3327 N. Forsyth Road,
We have Che Guevara to thank. If the revolutionary icon hadn't fought that final battle in Maria Alfonso's home town of Santa Clara, Cuba, back in 1958, there might never have been a mass exodus of Cubans to the United States, and our palates would never have been privy to Alfonso's down-home Cuban cooking.
Everything happens for a reason, or so goes the saying, and after one meal here, there are plenty of reasons to return. The facade is nothing to marvel at and the interior consists of a simple dining area with photographs of Cuban landmarks, but it's Alfonso - as exuberantly hospitable a proprietress you'll find - that makes the place come alive. She'll chat you up like she does the scores of patrons who make the drive down Forsyth Road's forlorn drag pining for traditional breakfasts and meaty lunch platters. They come during daytime hours (the diner shuts its doors at 4 p.m., 2 p.m. on Saturdays) to peek at the steam table at the end of the counter and hear Alfonso expound on the daily specials.
We took our seats late one Saturday morning, enjoying cups of café con leche ($1.50), fresh-squeezed orange juice ($3) and freshly made empanadas ($1.50), which seem to sell out very quickly. After biting into the thick-crusted fritters - one beef and one chicken - we understood why. Enjoying them with Alfonso's homemade hot sauce made them all the better, and we didn't hesitate to dab a bit of that piquant salsa onto the pernil sandwich ($5.99) as well. Moist and pliant shreds of pork (5.99) had my dining comrade declaring the sandwich's superiority over the one his grandmother makes, but don't expect stringy strands of white meat here. Alfonso's pulled pork sandwich, like many Latin-American variations, has a fair bit of chunkiness, along with a healthy mix of onions, peppers and garlic. A traditional huevos sandwich ($4.99) was quite the garlicky pre-noon rouser with egg, ham and Swiss cheese. Nothing particularly mind-blowing about it, but the bread was good and the sandwich served its purpose.
Garlic is the primary ingredient in mojo, the tangy sauce/marinade served as a skirt-steak chaser in the case of the churrasco ($10.99). The supple slabs glistened in the morning light, with a mess of caramelized onions adding a crowning sheen. Of particular note was the accompanying arroz congri - white rice and black beans cooked together, sometimes referred to as moros y cristianos ("Moors and Christians") - and the crisp tostones, which didn't suffer the dry, mealy texture I so ?often encounter.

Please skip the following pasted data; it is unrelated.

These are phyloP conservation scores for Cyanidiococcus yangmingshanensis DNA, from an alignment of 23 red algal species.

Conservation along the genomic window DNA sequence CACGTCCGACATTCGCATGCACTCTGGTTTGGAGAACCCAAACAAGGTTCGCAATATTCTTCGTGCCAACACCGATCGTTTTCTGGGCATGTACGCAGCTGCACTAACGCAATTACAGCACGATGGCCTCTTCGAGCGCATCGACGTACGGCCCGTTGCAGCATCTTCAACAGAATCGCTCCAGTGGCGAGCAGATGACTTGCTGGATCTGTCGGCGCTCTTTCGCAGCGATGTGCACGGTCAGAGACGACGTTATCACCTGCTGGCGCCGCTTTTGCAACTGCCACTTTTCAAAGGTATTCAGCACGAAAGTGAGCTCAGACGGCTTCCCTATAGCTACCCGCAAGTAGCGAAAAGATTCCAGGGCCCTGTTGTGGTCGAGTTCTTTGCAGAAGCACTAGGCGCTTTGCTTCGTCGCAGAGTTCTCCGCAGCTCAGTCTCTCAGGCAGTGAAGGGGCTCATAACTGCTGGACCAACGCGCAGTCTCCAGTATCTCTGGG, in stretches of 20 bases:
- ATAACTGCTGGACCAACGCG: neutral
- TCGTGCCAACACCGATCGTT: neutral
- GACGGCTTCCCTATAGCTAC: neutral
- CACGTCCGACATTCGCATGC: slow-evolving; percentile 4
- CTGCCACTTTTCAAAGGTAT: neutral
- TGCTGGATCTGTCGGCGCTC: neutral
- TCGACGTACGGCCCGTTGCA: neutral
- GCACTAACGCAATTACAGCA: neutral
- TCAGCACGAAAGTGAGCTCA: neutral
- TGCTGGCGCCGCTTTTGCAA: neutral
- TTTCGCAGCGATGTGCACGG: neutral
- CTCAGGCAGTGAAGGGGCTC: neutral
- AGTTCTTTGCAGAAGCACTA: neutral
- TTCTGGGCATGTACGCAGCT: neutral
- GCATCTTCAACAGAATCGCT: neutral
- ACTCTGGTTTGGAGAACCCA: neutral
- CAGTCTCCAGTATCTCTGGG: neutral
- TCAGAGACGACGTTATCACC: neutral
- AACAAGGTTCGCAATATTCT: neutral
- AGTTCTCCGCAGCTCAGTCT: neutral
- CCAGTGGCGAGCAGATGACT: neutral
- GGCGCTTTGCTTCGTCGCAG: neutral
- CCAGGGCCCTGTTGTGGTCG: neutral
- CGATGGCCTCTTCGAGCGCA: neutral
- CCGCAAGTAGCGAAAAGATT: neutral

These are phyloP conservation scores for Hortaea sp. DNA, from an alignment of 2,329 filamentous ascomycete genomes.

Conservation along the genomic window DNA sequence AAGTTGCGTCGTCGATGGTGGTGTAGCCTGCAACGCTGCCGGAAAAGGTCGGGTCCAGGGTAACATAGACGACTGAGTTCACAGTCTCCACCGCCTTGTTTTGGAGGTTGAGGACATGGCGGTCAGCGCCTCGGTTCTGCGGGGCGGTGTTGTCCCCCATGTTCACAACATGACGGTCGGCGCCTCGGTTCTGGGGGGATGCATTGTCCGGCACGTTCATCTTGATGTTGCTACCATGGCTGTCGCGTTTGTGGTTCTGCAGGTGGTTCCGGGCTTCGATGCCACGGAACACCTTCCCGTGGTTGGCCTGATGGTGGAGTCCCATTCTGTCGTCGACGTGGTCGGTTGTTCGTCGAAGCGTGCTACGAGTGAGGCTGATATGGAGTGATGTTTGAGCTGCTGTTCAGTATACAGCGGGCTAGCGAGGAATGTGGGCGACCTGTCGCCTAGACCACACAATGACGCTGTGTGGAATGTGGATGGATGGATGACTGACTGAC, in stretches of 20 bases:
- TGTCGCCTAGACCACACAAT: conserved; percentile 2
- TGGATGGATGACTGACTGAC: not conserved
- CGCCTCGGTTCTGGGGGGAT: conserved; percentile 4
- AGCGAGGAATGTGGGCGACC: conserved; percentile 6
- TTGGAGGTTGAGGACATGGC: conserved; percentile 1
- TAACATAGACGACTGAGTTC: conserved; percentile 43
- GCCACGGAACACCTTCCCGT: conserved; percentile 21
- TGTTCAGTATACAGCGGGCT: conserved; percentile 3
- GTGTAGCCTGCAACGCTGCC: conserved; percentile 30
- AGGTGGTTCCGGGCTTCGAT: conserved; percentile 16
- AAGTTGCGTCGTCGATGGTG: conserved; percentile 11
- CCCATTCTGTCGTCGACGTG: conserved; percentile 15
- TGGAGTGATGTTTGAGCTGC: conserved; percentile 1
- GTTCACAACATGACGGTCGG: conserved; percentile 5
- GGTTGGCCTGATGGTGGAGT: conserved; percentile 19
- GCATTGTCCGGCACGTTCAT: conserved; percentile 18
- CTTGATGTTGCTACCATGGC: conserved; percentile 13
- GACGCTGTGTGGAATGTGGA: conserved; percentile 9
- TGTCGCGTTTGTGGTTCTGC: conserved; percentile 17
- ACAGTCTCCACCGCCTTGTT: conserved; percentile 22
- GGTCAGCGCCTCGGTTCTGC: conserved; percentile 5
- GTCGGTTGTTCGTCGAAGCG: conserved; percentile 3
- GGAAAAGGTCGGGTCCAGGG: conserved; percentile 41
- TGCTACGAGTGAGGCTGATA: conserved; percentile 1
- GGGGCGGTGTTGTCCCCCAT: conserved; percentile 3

Like everything here, desserts like flan, tres leches and bread pudding are also homemade, but we had the pleasure of securing the last piece of flan cocho ($2.50), a half-flan/half-cake wedge drizzled with syrup. It begged to be enjoyed with a demitasse of café cubano, but the food and drink we'd already ingested had us sufficiently perked up.
Alfonso left Cuba for the sunny climes of Massachusetts more than 30 years ago, before setting up her rincon (or "corner") eatery in the space that once housed Elijah's Grill in unincorporated Winter Park. Regulars frequenting her "cafeteria" appear to know a good thing when they taste it, and the small but perpetually busy parking lot speaks to that. After our meal here, we walked out the door oblivious to the surroundings and wary of just one thing: our return trip down Forsyth Road.
Subscribe now to get the latest news delivered right to your inbox.